I got what I always dreamed of as a little girl. Love, care, support, safety, and all of the things a real family should be. Yet even though I am the safest, happiest, and most balanced I have ever been, I am still reminded of what I don’t have: my family. They are gone forever. Some dead, some gone away, some too dangerous to recognize they exist, but regardless, still gone. I am one standing, both disowned by my family and disowned to them.

This is not my family. I don’t want to be a burden to them.

I don’t understand how I got here.

I’m Angry at a God I don’t believe in

People like to say that God won’t give you more than you can handle.

But that’s just not true. People are given more than they can handle every day, burden after burden. Sometimes, there doesn’t seem to be an end.

I need to know when it ends, because I’m not really sure how much more I can take.

I’m 31 years old. I should be thinking about my career, about getting a place of my own, about starting a family. I should be excited about life, planning ahead for the great future I will have.

Except I’m not thinking about any of that. Instead I’m thinking about how long I can make it before getting sick again and ending up in the hospital. I’m thinking about CAT scans and surgeries and oxygen tanks. I’m not excited for life; I live in fear of death.

What did I do wrong? How did I end up here? I don’t understand.

I stand here, day in and day out, hanging on by a thread.

And she doesn’t have to struggle at all. She spends her days free of guilt and shame. She fears no one. She worries about nothing. She gets to live in peace. She gets to live without sickness.

And that angers me, too. Why hasn’t God punished her? Why hasn’t anyone punished her? She commits sin after sin, crime after crime, and still she can sit at home and eat her cake. It’s not just. It’s not fair.

She has spent 61 years of her life in freedom, while taking away that freedom from her own children. And we are the ones who pay for her sins. Not her. Us.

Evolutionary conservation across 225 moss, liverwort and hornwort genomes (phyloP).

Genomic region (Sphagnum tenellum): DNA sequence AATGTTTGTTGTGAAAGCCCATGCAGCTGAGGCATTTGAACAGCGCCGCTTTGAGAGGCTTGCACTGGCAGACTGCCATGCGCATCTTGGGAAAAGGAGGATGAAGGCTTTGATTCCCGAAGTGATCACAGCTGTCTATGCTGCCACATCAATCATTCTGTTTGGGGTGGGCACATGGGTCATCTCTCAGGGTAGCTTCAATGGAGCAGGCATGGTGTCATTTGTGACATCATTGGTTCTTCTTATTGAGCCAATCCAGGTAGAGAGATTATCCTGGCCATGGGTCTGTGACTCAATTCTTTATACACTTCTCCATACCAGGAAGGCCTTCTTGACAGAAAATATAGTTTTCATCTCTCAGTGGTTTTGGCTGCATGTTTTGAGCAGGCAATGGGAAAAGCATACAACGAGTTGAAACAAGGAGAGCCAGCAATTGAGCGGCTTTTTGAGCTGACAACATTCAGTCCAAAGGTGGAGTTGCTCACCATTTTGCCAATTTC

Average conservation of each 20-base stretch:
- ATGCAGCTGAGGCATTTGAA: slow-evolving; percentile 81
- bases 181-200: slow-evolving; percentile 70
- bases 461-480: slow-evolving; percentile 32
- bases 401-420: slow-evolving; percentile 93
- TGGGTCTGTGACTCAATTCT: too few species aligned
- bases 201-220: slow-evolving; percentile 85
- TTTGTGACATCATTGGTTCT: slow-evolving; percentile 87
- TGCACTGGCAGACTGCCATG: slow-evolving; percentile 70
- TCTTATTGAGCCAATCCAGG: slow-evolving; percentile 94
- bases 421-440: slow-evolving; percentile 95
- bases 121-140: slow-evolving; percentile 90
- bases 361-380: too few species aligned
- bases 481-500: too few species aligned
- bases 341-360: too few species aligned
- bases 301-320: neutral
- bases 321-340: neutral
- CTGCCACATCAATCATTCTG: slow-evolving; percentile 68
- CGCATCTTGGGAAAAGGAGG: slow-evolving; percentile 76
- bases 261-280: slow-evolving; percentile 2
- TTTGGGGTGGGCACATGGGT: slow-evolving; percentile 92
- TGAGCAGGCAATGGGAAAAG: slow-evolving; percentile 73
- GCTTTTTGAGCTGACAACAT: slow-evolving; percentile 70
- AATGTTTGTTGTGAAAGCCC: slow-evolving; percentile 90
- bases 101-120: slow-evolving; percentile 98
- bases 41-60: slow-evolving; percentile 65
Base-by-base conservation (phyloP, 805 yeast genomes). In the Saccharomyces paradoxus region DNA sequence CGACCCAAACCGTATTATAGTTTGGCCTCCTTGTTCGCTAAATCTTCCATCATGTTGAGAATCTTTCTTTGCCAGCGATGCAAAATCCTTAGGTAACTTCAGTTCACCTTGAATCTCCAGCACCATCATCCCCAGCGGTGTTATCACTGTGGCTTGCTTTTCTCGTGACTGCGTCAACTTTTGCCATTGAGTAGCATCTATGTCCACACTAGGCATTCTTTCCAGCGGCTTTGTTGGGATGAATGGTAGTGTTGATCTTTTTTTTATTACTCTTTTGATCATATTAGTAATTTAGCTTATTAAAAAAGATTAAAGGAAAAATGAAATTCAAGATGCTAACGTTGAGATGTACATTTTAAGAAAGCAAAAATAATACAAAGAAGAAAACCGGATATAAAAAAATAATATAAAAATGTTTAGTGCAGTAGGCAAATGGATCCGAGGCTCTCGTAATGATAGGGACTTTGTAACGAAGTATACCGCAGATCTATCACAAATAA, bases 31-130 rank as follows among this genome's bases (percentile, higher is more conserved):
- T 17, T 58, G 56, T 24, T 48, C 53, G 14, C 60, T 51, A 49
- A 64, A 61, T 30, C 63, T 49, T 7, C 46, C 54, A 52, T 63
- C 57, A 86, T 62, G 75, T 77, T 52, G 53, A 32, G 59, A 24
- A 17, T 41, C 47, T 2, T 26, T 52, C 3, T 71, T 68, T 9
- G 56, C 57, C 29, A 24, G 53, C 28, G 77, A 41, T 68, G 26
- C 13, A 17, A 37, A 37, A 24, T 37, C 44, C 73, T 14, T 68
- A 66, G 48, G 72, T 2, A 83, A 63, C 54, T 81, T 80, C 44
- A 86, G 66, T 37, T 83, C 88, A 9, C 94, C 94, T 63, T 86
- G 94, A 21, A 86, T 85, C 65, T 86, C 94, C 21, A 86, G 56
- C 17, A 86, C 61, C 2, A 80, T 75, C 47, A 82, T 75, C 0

This wasn’t supposed to be this way. I spent 29 years of life trapped. When I ran away, I was supposed to be able to experience life for the first time. The struggle was supposed to be over. I was supposed to be free.

Instead I’m faced with reality. The reality that my mother will never be punished, that I will never have justice. The reality that I will always be sick. The reality that I will have spent the majority of my life trapped in that hell.

I know I’ve made mistakes. But I did not deserve this. I’ve had to handle enough in my life, more than any person should ever have to handle. I just want it to stop, but I can’t. Because I am powerless. I’ve always been powerless.

I spend every night crying. I’ve been holding in the anger for so long, and now it’s starting to creep out. I want to scream. I want to hit. I want to destroy something. But all I can do is cry. And I am tired of crying.

I am angry at God. I am angry at my mother. I am angry at the world.

But I can’t be angry at my mother. I didn’t make her stop.

I can’t be angry at the world. They are not responsible for my pain.

I can’t be angry at God. I don’t even think I believe in Him.

So I keep the anger inside, tucked away, hidden from view.

And that anger is killing me, too.